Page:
Enter a new world of APIs! It is a world based on a base of lighter and open architectures which rely on containerization and future-ready software engineering. Systems designed and developed in this way provide a multitude of benefits to development teams and restaurants, rather than being designed around a particular customer (POS).

A containerized approach places APIs at the center of this type of architecture, providing the ability to Quickly onboard new features, channels, and customers with reduced development effort. This isn’t a particularly new concept, as most modern tech companies use this approach. However, it happens to be rarer in restaurant technology, especially when it comes to operations, controls and equipment inside the four walls of the store.

Qu’s Unified Commerce Platform was developed this way, and our approach to APIs provides businesses with truly valuable business, financial, and technical benefits:

  • Simplified administration of all control channels and operational systems (holistic)
  • Faster and improved capacity implement change (speed)
  • Agile development and management process (agile)
  • High quality and easily scalable APIs that can be consumed in ways that restaurants and customers haven’t even thought of (future proof)

An example of our unique and modern API approach is Qu’s next-generation cloud, which was designed and developed with the understanding that the point of sale is no longer the center of a restaurant’s universe. Our next-generation cloud delivers the stability and availability operators need both in-store and online, up to 99.99%.

Qu was built from cloud to point of sale

– Peter Wiley, co-founder of Rapid Fired Pizza

Qu’s platform is intentionally designed to:

  • To integrate through and use our own robust two-way APIs
  • Connect easily with all API typess, regardless of the customer
  • Connected independently clients and terminals
  • Allow data to flow freely through our core platform and products

So what does this mean for you and your restaurant chain?

The benefits derived from Qu’s flexible approach and architecture drive tangible improvements for corporate brands: restaurants that partner with us see higher levels of platform, product and integration, leading to more stable operations and increased customer satisfaction.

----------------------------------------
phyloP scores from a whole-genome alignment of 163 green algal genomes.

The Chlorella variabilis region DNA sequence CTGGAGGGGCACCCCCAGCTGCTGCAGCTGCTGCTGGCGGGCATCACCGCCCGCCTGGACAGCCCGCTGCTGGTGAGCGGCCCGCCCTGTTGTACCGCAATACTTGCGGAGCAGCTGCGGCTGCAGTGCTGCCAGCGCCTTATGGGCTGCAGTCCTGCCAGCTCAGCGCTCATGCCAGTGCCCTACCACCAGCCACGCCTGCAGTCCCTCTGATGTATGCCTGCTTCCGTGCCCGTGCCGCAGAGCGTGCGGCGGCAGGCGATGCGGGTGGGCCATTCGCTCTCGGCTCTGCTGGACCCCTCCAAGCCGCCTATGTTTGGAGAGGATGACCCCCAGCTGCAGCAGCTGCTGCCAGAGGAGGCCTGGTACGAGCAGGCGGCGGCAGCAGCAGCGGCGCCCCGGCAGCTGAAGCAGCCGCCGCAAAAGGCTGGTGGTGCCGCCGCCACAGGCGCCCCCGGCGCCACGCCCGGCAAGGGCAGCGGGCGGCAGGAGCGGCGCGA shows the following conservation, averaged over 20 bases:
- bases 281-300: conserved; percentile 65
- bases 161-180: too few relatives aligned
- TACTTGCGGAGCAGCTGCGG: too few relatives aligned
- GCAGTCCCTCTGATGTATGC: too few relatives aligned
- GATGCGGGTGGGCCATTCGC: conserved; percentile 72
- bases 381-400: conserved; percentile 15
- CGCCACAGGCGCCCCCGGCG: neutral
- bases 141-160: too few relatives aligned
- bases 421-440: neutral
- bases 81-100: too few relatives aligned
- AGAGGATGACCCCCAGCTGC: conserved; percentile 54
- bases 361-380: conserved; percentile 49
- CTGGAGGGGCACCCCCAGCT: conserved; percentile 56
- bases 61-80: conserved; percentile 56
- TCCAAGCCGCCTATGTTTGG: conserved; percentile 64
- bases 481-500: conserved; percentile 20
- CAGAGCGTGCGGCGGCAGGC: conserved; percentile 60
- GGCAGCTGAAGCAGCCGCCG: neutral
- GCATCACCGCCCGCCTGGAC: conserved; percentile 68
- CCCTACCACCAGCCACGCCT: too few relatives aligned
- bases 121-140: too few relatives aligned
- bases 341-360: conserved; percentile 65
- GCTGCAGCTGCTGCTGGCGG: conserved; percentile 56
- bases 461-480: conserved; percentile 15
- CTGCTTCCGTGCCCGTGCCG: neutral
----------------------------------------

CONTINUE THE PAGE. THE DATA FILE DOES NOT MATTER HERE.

With offsite and self-service options becoming increasingly popular, restaurants simply cannot afford to let reliability issues associated with legacy architectures hinder stable operations and customer enjoyment. Additionally, systems that enable a clean and transparent flow of customer data determine the kind of customer engagement and loyalty that make the difference between a good brand and a great one.

Qu infuses speed, agility and innovation into restaurants, enabling them to seize new opportunities and build healthier relationships with customers and employees.

Finally, the ability to pivot and shift successfully when business conditions and customer expectations change has never been more valuable. The pandemic has shown us that a wide range of factors can directly influence how restaurants should conduct business, which means that flexible and adaptable technology stacks can help enterprise brands not only meet a multitude of challenges different, but also to thrive in uncertainty.

If you want to learn more about modern, unified restaurant architecture, check out this article on building a strong digital foundation.